|Research Investigation RI97-046||December, 1999|
In 1996, Missouri volunteered to participate as a lead state in the AASHTO Lead State Program for High Performance Concrete. The AASHTO Task Force on SHRP Implementation initiated the lead state program in 1996 in an effort to implement specific "high-payoff" SHRP technologies such as high performance concrete. High performance concrete (HPC) technology utilizes innovative design and construction concepts for improved pavements and bridges. As a result, pavements and bridges are constructed having longer service lives with improved performance and greater economic benefits. As a lead state in HPC technology, Missouri is committed to help further the development and implementation of HPC.
On November 3, 1998, two companion bridges on Missouri Route 21 in Jefferson County were opened to traffic. The northbound bridge over Route M was constructed using prestressed I-girders made of HPC with design strength of 10,000 psi (release strength 5,500 psi). The southbound bridge over Route M was constructed using prestressed I-girders made of conventional concrete with design strength of 5,000 psi (release strength 4,000 psi). As a result of the increased concrete strength, the HPC bridge required fewer girders than the conventional bridge. The conventional bridge required 24 MoDOT Type 6 girders, while the HPC required only 20 of the MoDOT Type 6 girders.
|HPC Mix Characteristics
The HPC mix was designed by the fabricator to meet the requirements of the special provisions. The required compressive strength was 10,000 psi at 56 days and the chloride permeability was limited to 1000 coulombs or less in accordance with AASHTO T 277. The HPC specifications were written to minimize allowable tolerances during fabrication for improved quality control. The coarse aggregate had to meet Missouri Standard Specifications, Sec. 1005.1 for pavement quality. The fresh air content could be no less than the design air content, nor could it exceed that value by 3.5 percentage points. The slump could not exceed 8 inches and had to be within 2 inches of that specified in the approved mix design. The w/c ratio had to be within 0.020 of that specified in the approved mix design. Table 1 shows the comparison of the actual HPC mix proportions and the conventional mix proportions.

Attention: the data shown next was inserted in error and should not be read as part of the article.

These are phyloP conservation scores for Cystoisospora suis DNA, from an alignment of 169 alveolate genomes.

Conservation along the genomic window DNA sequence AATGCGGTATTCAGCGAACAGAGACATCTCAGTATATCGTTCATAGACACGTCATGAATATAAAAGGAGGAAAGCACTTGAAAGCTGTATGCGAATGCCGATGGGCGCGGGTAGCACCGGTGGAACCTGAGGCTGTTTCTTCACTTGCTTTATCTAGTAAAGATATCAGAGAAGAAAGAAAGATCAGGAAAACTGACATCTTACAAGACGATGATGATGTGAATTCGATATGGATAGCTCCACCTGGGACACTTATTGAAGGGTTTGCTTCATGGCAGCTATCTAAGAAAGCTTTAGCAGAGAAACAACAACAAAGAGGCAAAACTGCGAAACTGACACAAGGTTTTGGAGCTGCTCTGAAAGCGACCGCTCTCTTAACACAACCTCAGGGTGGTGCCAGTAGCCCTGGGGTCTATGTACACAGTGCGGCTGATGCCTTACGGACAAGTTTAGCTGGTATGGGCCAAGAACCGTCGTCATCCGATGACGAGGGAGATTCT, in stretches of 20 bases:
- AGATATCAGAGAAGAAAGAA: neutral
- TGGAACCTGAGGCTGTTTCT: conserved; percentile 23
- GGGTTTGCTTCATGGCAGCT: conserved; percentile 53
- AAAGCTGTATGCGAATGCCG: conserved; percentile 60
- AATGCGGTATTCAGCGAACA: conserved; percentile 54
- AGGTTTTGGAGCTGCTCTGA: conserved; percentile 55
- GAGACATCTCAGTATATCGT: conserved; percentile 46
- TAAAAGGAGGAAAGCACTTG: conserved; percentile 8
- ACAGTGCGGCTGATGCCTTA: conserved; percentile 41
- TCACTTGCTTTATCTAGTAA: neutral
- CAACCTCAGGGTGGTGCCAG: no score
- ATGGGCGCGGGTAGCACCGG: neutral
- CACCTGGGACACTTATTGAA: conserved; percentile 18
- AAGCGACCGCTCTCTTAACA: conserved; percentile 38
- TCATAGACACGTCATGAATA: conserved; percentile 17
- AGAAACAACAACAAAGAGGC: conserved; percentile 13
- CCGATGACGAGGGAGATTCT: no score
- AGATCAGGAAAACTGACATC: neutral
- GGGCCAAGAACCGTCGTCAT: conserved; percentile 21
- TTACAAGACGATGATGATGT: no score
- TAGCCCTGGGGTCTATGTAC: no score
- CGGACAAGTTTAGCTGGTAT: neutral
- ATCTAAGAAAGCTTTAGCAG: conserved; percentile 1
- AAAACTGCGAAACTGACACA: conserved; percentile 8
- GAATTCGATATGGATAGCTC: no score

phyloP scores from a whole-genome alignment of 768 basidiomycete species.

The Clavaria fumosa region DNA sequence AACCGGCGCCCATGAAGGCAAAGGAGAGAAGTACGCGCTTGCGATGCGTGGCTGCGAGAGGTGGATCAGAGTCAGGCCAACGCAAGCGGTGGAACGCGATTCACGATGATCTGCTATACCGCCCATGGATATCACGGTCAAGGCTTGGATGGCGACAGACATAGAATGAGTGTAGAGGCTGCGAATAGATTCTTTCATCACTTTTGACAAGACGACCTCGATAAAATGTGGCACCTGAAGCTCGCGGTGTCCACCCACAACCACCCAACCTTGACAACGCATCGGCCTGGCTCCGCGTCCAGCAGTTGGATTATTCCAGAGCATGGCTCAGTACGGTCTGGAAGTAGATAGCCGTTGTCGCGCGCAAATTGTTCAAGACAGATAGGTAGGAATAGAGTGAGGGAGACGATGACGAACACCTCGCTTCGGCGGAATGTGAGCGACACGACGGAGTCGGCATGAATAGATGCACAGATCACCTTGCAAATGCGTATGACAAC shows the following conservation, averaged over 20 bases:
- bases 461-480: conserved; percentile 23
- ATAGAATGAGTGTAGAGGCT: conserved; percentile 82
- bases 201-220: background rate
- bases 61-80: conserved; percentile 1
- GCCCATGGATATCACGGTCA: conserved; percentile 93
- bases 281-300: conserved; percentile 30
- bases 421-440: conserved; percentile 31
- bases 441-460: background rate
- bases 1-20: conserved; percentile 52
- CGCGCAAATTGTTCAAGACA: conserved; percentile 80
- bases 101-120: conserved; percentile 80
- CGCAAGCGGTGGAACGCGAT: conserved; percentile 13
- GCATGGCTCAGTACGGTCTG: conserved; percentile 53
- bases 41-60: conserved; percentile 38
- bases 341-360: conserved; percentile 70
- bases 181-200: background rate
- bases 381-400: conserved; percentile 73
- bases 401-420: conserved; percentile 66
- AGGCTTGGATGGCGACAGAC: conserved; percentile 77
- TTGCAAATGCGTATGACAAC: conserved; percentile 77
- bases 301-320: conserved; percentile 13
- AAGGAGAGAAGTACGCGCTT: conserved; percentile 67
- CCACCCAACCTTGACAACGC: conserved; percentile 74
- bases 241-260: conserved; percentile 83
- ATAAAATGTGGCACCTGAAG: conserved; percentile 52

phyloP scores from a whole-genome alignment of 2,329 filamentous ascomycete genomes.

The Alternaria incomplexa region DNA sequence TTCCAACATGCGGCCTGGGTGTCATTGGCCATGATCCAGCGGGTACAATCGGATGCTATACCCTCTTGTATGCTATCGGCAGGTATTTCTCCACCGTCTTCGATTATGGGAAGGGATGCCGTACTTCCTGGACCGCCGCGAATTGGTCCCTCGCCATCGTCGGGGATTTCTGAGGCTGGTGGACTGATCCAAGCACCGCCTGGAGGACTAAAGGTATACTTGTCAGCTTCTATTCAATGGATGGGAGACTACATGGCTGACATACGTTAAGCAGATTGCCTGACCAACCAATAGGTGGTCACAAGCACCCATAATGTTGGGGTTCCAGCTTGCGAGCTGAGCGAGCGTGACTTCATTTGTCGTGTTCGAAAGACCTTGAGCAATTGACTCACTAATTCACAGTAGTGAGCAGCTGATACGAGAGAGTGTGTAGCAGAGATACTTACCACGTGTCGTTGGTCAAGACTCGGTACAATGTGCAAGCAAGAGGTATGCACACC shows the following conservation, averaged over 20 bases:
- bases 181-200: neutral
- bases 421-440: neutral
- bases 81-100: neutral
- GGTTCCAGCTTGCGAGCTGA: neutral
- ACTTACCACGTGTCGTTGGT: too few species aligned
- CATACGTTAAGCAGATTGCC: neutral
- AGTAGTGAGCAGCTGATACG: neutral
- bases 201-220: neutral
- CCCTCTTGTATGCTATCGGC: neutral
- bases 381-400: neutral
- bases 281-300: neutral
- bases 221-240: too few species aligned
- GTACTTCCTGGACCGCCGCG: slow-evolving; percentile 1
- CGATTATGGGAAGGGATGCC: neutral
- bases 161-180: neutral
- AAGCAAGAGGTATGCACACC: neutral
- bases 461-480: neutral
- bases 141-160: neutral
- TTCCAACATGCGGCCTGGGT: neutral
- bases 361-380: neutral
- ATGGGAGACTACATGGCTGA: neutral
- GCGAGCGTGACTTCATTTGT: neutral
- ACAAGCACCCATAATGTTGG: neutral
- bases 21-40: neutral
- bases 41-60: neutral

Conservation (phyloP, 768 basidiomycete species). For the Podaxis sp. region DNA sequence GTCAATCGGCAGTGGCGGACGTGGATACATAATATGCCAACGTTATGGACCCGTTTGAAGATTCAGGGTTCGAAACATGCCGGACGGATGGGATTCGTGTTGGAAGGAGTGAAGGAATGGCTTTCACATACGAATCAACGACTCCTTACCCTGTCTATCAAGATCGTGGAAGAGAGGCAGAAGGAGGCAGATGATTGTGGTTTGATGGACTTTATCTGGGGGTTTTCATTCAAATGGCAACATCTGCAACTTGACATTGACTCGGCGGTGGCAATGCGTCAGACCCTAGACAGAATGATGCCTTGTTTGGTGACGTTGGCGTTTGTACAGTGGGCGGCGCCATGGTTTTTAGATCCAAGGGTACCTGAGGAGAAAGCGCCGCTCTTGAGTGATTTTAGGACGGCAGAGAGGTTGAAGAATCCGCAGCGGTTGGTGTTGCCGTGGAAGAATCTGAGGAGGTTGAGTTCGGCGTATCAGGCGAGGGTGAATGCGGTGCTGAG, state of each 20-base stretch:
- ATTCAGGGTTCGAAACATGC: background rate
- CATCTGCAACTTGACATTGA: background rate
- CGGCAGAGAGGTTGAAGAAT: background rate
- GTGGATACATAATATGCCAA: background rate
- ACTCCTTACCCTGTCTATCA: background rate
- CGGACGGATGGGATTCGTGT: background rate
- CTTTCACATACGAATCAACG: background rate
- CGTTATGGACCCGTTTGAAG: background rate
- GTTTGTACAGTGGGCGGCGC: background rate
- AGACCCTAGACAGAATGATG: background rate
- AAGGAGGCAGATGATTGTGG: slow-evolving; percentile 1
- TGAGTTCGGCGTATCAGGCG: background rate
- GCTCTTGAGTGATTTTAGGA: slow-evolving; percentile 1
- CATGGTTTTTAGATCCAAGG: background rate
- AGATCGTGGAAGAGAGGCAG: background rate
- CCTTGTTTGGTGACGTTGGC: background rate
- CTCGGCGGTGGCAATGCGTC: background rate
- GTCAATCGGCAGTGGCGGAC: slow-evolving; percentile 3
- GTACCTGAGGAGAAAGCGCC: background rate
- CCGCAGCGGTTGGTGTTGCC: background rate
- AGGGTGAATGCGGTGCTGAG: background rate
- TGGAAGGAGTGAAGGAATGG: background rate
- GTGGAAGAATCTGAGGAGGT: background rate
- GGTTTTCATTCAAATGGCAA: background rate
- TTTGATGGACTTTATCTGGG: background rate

The compressive strength of the HPC and the conventional mix at various ages are shown in Table 2. In both cases, release strength (HPC 5,500 psi, Conv. 4,000 psi) was reached in 1 day and design strength was reached by 3 days.
|The chloride permeability of the HPC was very low, while the chloride permeability of the conventional concrete was moderate. Table 3 shows the specified values for compressive strength and chloride permeability of the two mixes and the actual measured values.||
Both the HPC and the conventional concrete were subjected to freezing and thawing in accordance with ASTM C666 Procedure B. The freeze-thaw resistance of the conventional concrete was excellent, however the freeze-thaw resistance of the HPC was poor. The poor freeze-thaw performance of the HPC warrants additional investigation. Areas planned for further investigated include: the freeze-thaw durability of the Plattin Limestone; the effect of very impermeable concrete containing silica fume on freeze-thaw performance; and curing procedures that may exaggerate poor freeze-thaw test results. Some researchers feel the continuous wet curing of HPC freeze-thaw specimens amplifies poor test results and have suggested a period of drying time be allowed before the test begins.
|Curing Temperature Research
All of the test specimens for MoDOT's research were cured in a "match-cure" environment in an effort to better simulate the actual member curing temperatures. The temperature of test specimens was maintained within three degrees Fahrenheit of the internal girder temperature. A comparison was made of the compressive strength of these "match-cured" cylinders and member-cured cylinders used by the fabricator. As Figure 1 illustrates, the compressive strength at early ages is higher for "match-cured" cylinders than for member-cured cylinders and should be more representative of the actual girder strength.
(Click image to enlarge)
Fabrication and placement of the HPC girders per foot of bridge was 16% higher than for the conventional girders. Reduced maintenance and longer life are expected to offset this initial cost.
The high strength and low permeability has shown that HPC is a viable concept in Missouri, although further study into the freeze-thaw durability is needed.
For further information, contact:
Tim Chojnacki (573)751-1040